5. Peel away the surface material of the target plant where you made your incisions. Dig the blade into the skin and carefully peel the surface off. Remove enough skin, wood, or bark so that your scion can sit flush against the target plant.[17]
  6. Hold the scion over the area that you removed on the target plant. Press it into place and wrap the scion against the stem or trunk using vinyl tape. Pull the tape as tightly as possible to ensure that the scion doesn’t move as it binds to the target plant. Cut the excess tape off and wrap the entire portion in aluminum foil. Add a few more layers of tape to protect the graft.[18]
    • The aluminum foil will prevent moisture from escaping while keeping sunlight out, which can cause the target plant to reject the graft.
  7. After 3-4 weeks have passed, the graft will have healed and the target plant will either have accepted or rejected the graft. Remove the aluminum foil. Carefully peel away the vinyl tape. Do this as gently as possible to ensure that you don’t rip the scion off of the plant.[19]
    • If the graft falls off right way or it looks dead, the graft did not take and you will need to try again.
  8. The graft will not grow if the leafy, healthy portion of the plant above it is hogging all of the resources. To ensure that the graft receives plenty of nutrients and begins growing, cut the top half of the plant off. Use garden shears for smaller plants and a pruning saw for juvenile trees and stronger plants.[20]
    • Prune any healthy leafy areas near the graft to remove them.
    • Cut a few notches 3–4 inches (7.6–10.2 cm) above the graft to wound the plant. The plant will send more resources to this area to help it heal, which will increase the odds that the graft grows.
    • A pruning saw is basically a large knife with a serrated edge. It is designed for pruning tougher vegetation.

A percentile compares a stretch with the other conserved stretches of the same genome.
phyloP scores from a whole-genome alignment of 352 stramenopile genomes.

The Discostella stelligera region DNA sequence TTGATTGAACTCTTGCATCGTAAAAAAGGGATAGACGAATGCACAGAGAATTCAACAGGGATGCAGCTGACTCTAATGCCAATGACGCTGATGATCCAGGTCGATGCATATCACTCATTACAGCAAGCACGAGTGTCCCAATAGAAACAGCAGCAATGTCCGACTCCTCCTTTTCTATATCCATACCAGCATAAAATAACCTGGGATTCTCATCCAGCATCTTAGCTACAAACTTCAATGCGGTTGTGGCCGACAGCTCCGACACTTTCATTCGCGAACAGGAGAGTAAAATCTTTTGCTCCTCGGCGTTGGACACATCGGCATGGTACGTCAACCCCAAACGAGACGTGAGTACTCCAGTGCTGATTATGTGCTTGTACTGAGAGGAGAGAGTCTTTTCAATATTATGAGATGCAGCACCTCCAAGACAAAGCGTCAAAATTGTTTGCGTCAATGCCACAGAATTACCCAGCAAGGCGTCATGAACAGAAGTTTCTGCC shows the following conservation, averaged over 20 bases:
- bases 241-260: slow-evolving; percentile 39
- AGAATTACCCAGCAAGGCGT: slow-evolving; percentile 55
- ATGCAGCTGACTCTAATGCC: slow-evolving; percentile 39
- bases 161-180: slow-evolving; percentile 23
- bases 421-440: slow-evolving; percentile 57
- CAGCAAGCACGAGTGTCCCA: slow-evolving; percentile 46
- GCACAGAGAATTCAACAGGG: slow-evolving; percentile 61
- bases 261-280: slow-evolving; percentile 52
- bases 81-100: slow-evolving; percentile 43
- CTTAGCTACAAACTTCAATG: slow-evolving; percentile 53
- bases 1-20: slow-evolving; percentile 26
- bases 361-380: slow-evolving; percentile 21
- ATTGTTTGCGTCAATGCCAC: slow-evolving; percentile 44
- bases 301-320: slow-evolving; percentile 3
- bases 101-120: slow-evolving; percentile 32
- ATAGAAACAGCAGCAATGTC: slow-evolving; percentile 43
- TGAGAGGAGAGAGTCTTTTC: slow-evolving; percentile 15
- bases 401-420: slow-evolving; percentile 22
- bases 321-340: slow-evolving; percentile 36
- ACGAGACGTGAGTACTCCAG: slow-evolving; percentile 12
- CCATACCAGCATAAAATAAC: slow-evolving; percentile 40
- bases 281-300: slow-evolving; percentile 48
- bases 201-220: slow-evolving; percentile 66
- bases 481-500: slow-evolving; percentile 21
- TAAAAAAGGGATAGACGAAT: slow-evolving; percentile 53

9. It may take several weeks for the graft to grow. In extreme cases, it may be an entire year before the buds on the graft grow. Care for the plant the same way you would care for the target plant in terms of water, pruning, and fertilizer. Once the graft grows 8–16 inches (20–41 cm) in length, use twine to tie it to the remaining portion of the trunk or stem. This will ensure that it grows evenly and straight as it develops.[21]
    • This new plant is an entirely new species! Over time, it will overtake the target plant’s stem and completely incorporate the old root system into the new plant.
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Community Q&A

  • Question
    I want to know much more about how to cross two different tomato varieties?
    Community Answer
    Grafting is done to produce plants of new varieties. Once you've chosen your tomatoes, you can graft them together. If your plants are small and fragile, the safest way is to wait. If your plants are more than a metre high, you can tongue-graft them or whip-graft them together.
  • Question
    Do I have the seeds only in the spring?
    Community Answer
    No. It depends. Your plant may flower in the summer, autumn or in winter. These plants are known as seasonal plants.

Things You’ll Need

Using Cross Pollination

  • Tweezers
  • Magnifying glass
  • Paper or petri dish
  • Airtight container
  • Potting soil
  • Paint brush (optional)

Grafting Plants Together

  • Shears or scissors
  • Grafting knife
  • Sterilizing agent
  • Vinyl tape
  • Aluminum foil
  • Twine
  • Pruning knife (optional)

About This Article

Ben Barkan
Reviewed by:
Garden & Landscape Designer
This article was reviewed by Ben Barkan and by wikiHow staff writer, Eric McClure. Ben Barkan is a Garden and Landscape Designer and the Owner and Founder of HomeHarvest LLC, an edible landscapes and construction business based in Boston, Massachusetts. Ben has over 12 years of experience working with organic gardening and specializes in designing and building beautiful landscapes with custom construction and creative plant integration. He is a Certified Permaculture Designer, is licensed Construction Supervisor in Massachusetts, and is a Licensed Home Improvement Contractor. He holds an associates degree in Sustainable Agriculture from the University of Massachusetts Amherst. This article has been viewed 57,167 times.
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Co-authors: 5
Updated: March 7, 2023
Views: 57,167